Finally, the researchers tested their observations in mice implanted with two types of human leukemia tumors (HNT-34, MUTZ-3). As expected, the tumors grew more slowly in mice receiving a serine/glycine-free diet.
Most cancer therapies are drugs designed to inhibit a particular protein that has become central to the cancer cells’ survival, but the same protein is often needed by healthy cells, so the drugs come with many side effects, says Dalton. “The reliance of these SF3B1 cancers on external serine is a promising trait to exploit because healthy cells maintain their ability to create serine, so they can tolerate its dietary removal,” he says.
Dalton, whose clinical expertise is in acute myeloid leukemia and myelodysplastic syndromes (MDS), and his colleague, Amy DeZern, M.D., M.H.S., associate professor of oncology at Johns Hopkins, say they are designing a feasibility study to see if serine levels can safely be lowered in MDS patients with the SF3B1 mutation. They also plan to see if the number of cells with the mutation decreases.
“Early in MDS, disease progression is slow, so there’s a good test window for this dietary intervention,” says Dalton. “If it works, we would ultimately think about integrating the diet with other standard therapies.”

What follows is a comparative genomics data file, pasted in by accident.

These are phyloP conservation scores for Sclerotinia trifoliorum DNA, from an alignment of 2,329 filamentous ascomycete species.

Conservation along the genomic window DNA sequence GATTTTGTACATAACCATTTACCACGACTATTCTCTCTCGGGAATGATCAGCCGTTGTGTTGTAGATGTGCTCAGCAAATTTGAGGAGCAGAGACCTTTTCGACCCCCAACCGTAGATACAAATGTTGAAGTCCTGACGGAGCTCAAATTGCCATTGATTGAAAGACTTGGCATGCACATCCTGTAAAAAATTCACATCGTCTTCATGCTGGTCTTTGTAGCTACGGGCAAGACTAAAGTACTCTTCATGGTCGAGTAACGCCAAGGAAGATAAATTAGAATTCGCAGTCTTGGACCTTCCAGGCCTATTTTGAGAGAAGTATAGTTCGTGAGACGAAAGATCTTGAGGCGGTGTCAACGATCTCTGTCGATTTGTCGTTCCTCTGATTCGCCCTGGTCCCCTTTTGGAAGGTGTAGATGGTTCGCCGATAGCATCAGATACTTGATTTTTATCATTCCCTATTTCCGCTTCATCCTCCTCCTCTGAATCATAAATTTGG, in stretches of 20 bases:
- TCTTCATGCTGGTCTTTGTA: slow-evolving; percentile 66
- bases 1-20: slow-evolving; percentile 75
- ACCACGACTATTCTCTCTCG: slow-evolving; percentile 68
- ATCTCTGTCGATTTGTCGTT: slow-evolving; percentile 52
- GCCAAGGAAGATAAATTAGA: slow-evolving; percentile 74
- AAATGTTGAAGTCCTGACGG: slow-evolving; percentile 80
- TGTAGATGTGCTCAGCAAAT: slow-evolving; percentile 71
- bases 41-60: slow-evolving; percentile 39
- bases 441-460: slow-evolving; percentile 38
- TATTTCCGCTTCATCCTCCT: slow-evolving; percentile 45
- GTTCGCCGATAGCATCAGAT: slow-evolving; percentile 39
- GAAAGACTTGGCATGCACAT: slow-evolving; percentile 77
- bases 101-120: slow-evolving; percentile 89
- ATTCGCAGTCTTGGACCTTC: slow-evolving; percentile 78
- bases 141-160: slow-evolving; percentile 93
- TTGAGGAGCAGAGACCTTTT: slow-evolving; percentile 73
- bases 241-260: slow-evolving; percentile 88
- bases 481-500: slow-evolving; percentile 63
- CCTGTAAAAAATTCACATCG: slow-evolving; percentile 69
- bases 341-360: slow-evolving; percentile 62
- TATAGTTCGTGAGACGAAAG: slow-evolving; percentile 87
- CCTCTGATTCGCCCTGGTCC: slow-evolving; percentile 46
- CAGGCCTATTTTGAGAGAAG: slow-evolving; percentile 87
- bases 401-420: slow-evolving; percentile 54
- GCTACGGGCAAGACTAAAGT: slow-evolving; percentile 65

In addition to Dalton and DeZern, researchers included Eric Helmenstine, Noel Walsh, Lukasz Gondek, Dhanashree Kelkar, Abigail Read, Rachael Natrajan, Eric Christenson, Barbara Roman, Samarjit Das, Liang Zhao, Robert Leone, Daniel Shin, Taylor Groginski, Anil Madugundu, Arun Patil, Daniel Zabransky, Arielle Medford, Justin Lee, Alex Cole, Marc Rosen, Maya Thakar, Alexander Ambinder, Joshua Donaldson, Karen Cravero, David Chu, Rafael Madero-Marroquin, Akhilesh Pandey, Paula Hurley, Josh Lauring and Ben Park.
The research was supported by grants from the Conquer Cancer Foundation, the Breast Cancer Research Foundation, the Ladies Auxiliary of the Veterans of Foreign Wars, the Lilly Innovation Fellowship Award, the Department of Defense (grants W81XWH-17-1-0035, K08HL136894), the Susan G. Komen Foundation and AbbVie.
Dalton discloses research support from Eli Lily and Co.